Ferrocyanide

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Ferrocyanide is the name of the anion Fe(CN)64−. In aqueous solutions, this coordination complex is relatively unreactive. It is usually available as the salt potassium ferrocyanide, which has the formula K4Fe(CN)6.

Ferrocyanide was not named as a compound of iron and cyanide; rather cyanides as a chemical class were named because they were discovered in ferrocyanide. Ferrocyanide in turn was an iron radical found in the analysis of the intensely blue dye Prussian blue, and named in Latin to mean "blue substance with iron." The dye had been first accidentally made in the early 18th century from substances containing iron, carbon, and nitrogen, and the (then unknown) cyanide formed during the manufacture of the dye. The word "cyanide" used in the name is from kyanos, Greek for "(dark) blue." The ferrocyanide anion itself, when not complexed with iron cations, is colored a moderate yellow.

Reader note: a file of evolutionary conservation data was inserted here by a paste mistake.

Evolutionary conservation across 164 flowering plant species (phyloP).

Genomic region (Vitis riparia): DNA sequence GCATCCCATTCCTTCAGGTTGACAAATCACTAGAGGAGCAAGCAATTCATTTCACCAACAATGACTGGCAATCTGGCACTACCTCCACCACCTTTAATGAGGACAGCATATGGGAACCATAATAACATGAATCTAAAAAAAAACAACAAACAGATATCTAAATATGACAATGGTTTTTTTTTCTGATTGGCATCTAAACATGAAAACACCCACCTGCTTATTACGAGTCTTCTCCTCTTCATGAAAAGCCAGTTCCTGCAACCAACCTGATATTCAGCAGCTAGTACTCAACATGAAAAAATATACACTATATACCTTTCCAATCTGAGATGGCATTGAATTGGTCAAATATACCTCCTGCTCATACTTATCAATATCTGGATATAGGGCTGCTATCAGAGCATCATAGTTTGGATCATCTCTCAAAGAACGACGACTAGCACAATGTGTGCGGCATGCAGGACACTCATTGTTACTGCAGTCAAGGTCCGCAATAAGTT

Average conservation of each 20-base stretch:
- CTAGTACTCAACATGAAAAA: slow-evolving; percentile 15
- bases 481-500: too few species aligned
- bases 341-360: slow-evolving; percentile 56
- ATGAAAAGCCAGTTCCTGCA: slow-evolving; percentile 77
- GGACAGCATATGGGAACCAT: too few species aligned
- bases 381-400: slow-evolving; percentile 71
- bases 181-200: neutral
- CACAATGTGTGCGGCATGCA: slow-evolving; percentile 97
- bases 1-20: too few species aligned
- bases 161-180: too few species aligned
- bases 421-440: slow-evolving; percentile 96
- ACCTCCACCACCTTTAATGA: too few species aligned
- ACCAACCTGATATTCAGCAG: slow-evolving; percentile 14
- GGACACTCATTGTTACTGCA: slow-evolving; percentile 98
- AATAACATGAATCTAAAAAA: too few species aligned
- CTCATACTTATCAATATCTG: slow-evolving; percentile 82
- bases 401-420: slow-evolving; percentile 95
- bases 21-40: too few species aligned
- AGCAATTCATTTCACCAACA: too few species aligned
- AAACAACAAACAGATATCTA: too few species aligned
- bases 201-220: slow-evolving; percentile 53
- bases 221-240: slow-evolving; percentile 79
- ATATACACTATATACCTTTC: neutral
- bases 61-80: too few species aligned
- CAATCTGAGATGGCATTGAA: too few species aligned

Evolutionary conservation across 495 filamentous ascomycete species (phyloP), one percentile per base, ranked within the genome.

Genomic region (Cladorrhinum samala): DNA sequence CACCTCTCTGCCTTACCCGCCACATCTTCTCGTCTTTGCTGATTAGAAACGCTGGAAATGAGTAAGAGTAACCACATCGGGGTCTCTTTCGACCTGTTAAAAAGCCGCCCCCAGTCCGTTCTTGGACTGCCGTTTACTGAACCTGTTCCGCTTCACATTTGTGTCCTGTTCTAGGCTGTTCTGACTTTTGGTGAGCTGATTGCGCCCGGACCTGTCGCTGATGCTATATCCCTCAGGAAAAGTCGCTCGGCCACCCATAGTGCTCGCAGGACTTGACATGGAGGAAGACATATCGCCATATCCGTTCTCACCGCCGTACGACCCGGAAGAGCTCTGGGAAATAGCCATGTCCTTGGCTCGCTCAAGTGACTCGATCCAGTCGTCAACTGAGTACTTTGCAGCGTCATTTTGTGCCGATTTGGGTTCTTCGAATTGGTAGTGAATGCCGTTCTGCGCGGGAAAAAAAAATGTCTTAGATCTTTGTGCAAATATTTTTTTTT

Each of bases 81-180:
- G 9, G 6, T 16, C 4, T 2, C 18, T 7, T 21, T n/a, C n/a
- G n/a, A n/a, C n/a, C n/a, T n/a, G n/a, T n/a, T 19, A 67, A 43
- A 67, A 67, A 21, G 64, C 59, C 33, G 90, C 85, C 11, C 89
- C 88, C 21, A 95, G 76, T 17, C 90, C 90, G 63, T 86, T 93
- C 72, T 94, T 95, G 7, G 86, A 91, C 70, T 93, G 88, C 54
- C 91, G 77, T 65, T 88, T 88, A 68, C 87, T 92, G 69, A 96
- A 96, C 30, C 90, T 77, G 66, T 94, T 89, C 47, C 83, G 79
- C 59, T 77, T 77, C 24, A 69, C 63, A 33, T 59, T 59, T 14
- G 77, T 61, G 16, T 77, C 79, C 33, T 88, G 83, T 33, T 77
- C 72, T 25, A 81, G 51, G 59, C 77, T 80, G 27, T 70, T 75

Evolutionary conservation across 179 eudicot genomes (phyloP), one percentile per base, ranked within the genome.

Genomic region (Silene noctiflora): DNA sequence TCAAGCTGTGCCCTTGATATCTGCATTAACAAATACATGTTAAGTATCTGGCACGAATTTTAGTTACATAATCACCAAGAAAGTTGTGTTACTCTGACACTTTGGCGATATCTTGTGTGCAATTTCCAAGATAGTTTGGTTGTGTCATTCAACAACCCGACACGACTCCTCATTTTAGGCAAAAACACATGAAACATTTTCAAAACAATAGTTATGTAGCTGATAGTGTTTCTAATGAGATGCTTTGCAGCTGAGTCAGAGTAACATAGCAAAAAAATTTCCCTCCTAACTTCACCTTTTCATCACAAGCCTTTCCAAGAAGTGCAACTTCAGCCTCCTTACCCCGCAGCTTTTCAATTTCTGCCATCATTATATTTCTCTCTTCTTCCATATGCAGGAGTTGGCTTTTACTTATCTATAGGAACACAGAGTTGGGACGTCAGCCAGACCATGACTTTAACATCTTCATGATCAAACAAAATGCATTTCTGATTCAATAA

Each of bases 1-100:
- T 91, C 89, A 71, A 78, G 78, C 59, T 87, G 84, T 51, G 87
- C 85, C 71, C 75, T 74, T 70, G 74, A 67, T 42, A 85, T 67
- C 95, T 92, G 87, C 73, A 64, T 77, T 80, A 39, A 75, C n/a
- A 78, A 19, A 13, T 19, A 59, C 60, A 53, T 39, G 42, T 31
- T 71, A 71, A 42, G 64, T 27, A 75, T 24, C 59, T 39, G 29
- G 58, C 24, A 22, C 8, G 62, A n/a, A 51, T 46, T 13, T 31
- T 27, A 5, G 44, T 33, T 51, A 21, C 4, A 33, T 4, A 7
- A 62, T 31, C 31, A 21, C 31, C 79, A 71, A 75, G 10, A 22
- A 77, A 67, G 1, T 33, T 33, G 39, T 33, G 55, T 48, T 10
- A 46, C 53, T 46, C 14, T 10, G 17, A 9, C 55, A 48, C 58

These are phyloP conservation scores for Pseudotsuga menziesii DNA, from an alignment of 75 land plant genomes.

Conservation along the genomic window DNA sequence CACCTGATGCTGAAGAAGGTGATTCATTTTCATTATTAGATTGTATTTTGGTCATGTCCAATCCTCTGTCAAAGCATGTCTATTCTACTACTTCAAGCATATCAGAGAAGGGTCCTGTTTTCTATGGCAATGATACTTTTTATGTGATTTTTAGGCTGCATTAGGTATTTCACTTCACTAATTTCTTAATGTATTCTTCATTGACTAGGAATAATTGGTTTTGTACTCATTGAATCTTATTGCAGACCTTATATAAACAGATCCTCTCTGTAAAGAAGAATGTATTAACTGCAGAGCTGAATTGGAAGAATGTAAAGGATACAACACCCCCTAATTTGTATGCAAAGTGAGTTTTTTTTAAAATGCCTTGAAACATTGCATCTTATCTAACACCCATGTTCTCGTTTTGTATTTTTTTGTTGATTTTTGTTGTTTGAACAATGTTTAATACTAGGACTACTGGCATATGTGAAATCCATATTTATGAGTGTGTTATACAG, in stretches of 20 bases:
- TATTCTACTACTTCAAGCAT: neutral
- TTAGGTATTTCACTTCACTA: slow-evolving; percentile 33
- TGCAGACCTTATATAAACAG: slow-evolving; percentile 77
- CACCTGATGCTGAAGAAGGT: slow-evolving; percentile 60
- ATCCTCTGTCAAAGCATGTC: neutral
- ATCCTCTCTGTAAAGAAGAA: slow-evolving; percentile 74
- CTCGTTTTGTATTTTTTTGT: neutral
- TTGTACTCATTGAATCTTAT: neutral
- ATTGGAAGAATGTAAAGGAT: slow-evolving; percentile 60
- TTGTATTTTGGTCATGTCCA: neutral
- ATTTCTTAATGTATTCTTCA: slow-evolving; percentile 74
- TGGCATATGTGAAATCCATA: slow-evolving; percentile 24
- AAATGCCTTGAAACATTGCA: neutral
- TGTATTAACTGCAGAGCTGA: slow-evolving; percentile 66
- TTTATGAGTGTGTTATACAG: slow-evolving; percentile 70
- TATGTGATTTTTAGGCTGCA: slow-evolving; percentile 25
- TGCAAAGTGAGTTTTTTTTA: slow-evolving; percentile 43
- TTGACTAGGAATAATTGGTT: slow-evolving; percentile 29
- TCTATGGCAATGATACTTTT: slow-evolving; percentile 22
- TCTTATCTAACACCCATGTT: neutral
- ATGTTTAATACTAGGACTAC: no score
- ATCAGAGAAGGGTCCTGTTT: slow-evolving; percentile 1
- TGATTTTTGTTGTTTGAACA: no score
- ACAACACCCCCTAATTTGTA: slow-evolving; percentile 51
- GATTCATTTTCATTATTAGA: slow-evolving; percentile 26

Coordination chemistry[edit]

[Fe(CN)6]4− is a diamagnetic species, featuring low-spin iron(II) center in an octahedral ligand environment. Although many salts of cyanide are highly toxic, ferro- and ferricyanides are less toxic because they tend not to release free cyanide.[1] Its most important reaction is its oxidation to ferricyanide:

[Fe(CN)6]4− [Fe(CN)6]3− + e

This conversion can be followed spectroscopically at 420 nm with an extinction coefficient of 1040 M−1 cm−1.[2]

Treatment of ferrocyanide with ferric-containing salts gives the intensely coloured pigment Prussian Blue.[1]

Use in biochemical research[edit]

Ferrocyanide and its oxidized product ferricyanide, [Fe(CN)6]3−, are impermeable to the plasma membrane. For this reason ferrocyanide has been used as a probe of extracellular electron receptor in the study of redox reactions in cells. Ferricyanide is used thus any increase in ferrocyanide can be attributed to secretions of reductants or "Trans Plasma Membrane Electron Transport" (TPMET) activity.

Nomenclature[edit]

According to the recommendations of IUPAC, ferrocyanide should be called "hexacyanoferrate(II)."

See also[edit]

References[edit]

  1. ^ a b Holleman, A. F.; Wiberg, E. (2001). Inorganic Chemistry. San Diego: Academic Press. ISBN 0-12-352651-5. 
  2. ^ Appleby, C. A., and Morton, R. K., Lactic dehydrogenase and cytochrome b2 of baker's yeast: Purification and crystallization. Biochem. J., 71, 492-499 (1959).